Air Force Col. Peter R. Masciola, chief military defense counsel at Guantanamo Bay, and his deputy, Michael J. Berrigan, also declined to comment.
The Washington Post could not determine how many and which CIA personnel were photographed, which photographs were shown to detainees, or when.
Romero said he does not know what laws the government thinks the military lawyers may have broken.
"That is the most vexing part of it," he said. "Usually when you're read your Miranda rights or visited by the Justice Department or the FBI, you are given some indication as to what laws are at stake."
The National Association of Criminal Defense Lawyers also declined to address the specifics of the inquiry but questioned its timing.
It is "customary in our experience that any kind of investigation like these are conducted after legal proceedings are finished in the case so as not to interfere with the defense function, not to interfere with the rights of defendants, not to give the appearance that the government is looking to chill the defense function," said Joshua L. Dratel, counsel for the John Adams Project and a former board member of the NACDL, who spoke on behalf of the group.
He added: "The lawyers have a duty to find out what happened to their clients, and to the extent that the government and certain agencies are resistant to that to protect themselves and to insulate themselves from accountability, there is a tension there, and to the extent that this investigation is part of that tension, it's most unfortunate. But the lawyers will not shirk their duty."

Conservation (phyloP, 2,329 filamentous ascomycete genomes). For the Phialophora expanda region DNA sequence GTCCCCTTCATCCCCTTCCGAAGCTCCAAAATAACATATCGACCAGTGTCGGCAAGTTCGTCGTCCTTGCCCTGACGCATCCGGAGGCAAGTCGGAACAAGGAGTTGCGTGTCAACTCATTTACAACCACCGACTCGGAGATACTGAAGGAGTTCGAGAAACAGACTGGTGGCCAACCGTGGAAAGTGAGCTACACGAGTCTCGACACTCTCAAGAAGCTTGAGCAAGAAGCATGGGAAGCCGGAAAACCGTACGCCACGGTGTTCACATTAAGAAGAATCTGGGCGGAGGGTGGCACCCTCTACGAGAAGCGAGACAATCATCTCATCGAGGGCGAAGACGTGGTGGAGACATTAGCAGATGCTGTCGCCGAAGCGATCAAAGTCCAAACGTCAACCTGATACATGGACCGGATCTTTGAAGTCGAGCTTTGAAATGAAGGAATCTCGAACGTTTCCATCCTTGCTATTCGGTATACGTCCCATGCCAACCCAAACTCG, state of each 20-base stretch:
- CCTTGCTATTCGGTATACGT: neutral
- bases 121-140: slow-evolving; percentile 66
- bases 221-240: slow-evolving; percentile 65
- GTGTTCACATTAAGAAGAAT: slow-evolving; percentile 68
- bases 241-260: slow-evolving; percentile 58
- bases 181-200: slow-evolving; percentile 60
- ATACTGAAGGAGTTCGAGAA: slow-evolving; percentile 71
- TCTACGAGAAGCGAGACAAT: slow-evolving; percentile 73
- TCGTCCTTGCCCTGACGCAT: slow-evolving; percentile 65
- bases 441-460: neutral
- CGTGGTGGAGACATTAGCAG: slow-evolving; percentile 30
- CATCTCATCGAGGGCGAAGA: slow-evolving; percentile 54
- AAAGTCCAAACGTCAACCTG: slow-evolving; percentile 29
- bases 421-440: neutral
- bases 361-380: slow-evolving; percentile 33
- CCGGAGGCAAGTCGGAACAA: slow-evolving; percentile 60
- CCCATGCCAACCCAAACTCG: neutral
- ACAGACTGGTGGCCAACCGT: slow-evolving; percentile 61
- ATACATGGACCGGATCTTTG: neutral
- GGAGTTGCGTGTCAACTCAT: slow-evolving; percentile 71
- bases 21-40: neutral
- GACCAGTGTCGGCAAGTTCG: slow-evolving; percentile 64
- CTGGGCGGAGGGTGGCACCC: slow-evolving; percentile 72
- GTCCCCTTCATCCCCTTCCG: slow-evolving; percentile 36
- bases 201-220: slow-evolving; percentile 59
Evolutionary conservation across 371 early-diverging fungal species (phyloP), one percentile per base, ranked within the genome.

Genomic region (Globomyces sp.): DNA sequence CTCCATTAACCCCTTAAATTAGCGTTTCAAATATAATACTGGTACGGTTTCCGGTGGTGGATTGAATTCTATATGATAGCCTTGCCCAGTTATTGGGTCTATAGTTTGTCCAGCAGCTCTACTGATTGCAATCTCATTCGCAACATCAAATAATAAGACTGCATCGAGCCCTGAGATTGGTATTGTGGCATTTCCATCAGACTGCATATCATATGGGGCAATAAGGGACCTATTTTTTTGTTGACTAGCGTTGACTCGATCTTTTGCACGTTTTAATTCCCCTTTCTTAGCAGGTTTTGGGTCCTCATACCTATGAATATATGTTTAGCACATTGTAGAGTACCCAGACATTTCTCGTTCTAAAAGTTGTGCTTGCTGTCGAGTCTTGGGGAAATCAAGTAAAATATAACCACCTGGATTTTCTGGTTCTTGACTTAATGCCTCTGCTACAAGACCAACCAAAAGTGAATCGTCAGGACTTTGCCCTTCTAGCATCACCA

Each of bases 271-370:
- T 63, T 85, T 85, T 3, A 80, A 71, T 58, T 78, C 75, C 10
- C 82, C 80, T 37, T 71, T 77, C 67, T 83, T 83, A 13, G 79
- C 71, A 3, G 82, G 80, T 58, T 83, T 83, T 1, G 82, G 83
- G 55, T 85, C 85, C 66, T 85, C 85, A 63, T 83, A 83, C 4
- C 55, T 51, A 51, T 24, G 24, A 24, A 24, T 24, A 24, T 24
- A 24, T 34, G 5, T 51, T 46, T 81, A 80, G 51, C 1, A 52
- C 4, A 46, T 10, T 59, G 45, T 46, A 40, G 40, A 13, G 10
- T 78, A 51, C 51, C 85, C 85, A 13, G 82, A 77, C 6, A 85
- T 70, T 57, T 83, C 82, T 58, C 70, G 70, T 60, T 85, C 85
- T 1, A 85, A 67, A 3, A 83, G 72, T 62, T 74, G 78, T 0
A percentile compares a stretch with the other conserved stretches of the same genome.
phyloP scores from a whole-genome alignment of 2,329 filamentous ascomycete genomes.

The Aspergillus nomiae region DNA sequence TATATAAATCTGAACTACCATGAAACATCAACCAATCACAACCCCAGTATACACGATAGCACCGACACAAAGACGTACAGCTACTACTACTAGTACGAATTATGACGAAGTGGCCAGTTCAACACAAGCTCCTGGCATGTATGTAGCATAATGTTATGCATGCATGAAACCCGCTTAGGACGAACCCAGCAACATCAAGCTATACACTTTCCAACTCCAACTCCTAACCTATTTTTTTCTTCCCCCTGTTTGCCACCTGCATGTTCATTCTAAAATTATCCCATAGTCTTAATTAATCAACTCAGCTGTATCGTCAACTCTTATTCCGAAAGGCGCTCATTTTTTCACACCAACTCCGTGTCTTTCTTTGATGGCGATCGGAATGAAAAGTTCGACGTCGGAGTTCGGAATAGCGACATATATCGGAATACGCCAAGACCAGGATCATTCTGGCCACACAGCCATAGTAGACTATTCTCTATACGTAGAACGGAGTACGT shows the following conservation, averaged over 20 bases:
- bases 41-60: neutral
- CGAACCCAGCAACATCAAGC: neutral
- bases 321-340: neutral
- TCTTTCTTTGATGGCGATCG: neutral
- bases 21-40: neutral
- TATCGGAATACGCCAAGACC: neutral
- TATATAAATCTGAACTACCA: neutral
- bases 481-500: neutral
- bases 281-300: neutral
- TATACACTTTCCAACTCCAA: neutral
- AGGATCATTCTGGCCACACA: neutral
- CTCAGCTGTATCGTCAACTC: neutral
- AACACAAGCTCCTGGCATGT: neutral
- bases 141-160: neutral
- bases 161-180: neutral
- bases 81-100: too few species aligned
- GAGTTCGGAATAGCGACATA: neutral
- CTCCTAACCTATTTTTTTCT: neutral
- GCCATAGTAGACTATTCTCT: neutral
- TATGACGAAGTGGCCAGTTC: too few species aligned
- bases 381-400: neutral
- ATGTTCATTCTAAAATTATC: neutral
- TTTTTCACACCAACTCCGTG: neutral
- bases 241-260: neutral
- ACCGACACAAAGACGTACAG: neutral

A wide variety of groups, including European investigators, human rights groups and news organizations, have compiled lists of people thought to have been involved in the CIA's program, including CIA station chiefs, agency interrogators and medical personnel who accompanied detainees on planes as they were moved from one secret location to another.
"It's a normal part of human rights research projects, and certainly in defense work, to compile lists of individuals who interacted with clients," Romero said.
Tracking international CIA-chartered flights, researchers have identified hotels in Europe where CIA personnel or contractors stayed. In some cases, through hotel phone records, they have been able to identify agency employees who jeopardized their cover by dialing numbers in the United States. Working from these lists, some of which include up to 45 names, researchers photographed agency workers and obtained other photos from public records, the sources said.
The government has largely cut off the airing of details about the CIA's interrogation program during proceedings at Guantanamo Bay, although many have been revealed in government documents.
At the courthouse at the prison, a court security officer, who is thought be in contact with CIA officials, can cut off the audio feed to the public gallery if there is any possibility of lawyers or defendants discussing CIA detention. At a hearing in July, the audio feed was cut when a lawyer for Ramzi Binalshibh, one of the alleged Sept. 11 conspirators, mentioned sleep deprivation, one of the "enhanced interrogation techniques" used at the CIA's black sites.